A team of Massachusetts researchers has developed an application that allows users to navigate smartphone screens using Google Glass and head movements.
The app, developed primarily for the visually impaired, projects a magnified image of the screen to the Google Glass display. Images are sent using Bluetooth, and the user can interact with them by tapping on the stem of the Google Glass device.
Rather than continually zooming in and out by pinching and swiping on a smartphone, users move their heads around to examine different areas of the screen. According to the researchers, many of those with low vision find the traditional tactile zoom functions on smartphones difficult to use, as they result in a loss of context.
“When people with low visual acuity zoom in on their smartphones, they see only a small portion of the screen, and it’s difficult for them to navigate around – they don’t know whether the current position is in the centre of the screen or in the corner of the screen,” said senior author of the study Gang Luo, associate scientist at the Schepens Eye Research Institute and an associate professor of ophthalmology at Harvard Medical School.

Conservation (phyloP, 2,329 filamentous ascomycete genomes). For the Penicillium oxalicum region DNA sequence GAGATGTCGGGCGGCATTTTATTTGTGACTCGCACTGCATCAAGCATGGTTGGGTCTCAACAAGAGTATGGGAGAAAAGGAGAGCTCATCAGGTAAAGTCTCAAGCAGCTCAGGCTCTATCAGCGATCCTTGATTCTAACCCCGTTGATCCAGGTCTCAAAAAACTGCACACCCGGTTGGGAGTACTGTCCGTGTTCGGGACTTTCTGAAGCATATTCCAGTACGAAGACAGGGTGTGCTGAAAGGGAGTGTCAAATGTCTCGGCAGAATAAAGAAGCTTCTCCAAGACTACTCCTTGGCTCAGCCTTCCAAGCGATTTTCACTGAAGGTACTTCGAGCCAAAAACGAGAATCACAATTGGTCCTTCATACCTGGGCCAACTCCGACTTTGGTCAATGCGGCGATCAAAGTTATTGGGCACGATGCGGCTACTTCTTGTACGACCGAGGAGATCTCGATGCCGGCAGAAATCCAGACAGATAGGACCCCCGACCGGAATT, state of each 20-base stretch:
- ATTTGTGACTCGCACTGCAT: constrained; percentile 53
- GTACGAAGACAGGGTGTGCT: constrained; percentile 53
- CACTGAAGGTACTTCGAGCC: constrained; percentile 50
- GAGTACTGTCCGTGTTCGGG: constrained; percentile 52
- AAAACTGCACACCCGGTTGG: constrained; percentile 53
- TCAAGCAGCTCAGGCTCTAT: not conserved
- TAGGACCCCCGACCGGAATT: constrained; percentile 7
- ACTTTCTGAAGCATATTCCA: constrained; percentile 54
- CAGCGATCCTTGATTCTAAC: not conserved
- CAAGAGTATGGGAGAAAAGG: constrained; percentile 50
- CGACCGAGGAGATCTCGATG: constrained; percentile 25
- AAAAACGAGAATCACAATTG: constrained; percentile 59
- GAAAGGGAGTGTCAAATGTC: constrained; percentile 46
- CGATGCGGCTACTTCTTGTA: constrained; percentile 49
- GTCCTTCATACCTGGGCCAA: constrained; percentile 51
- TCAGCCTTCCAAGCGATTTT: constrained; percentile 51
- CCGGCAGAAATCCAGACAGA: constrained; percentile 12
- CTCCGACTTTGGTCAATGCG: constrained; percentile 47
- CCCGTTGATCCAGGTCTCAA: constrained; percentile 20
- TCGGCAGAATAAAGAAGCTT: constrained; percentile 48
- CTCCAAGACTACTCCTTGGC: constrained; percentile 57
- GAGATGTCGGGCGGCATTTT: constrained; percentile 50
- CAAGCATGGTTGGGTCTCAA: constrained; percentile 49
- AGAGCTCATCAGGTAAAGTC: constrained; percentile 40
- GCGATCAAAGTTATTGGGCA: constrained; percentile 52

To demonstrate the system’s effectiveness, the researchers conducted a controlled study where one group used the new application, and another used the smartphone’s inbuilt touchscreen zoom. Across a series of tasks, the researchers found that head-based navigation reduced the average completion time by about 28 per cent. The results of the study are published in IEEE Transactions on Neural Systems and Rehabilitation Engineering.
For the next phase of the project, the team wants to incorporate additional gestures to provide more advanced functionality. There are also plans to compare the system’s performance against other smartphone accessibility features such as voice-based navigation.
“Given the current heightened interest in smart glasses, such as Microsoft’s Hololens and Epson’s Moverio, it is conceivable to think of a smart glass working independently without requiring a paired mobile device in near future,” said lead author Shrinivas Pundlik. “The concept of head-controlled screen navigation can be useful in such glasses even for people who are not visually impaired.”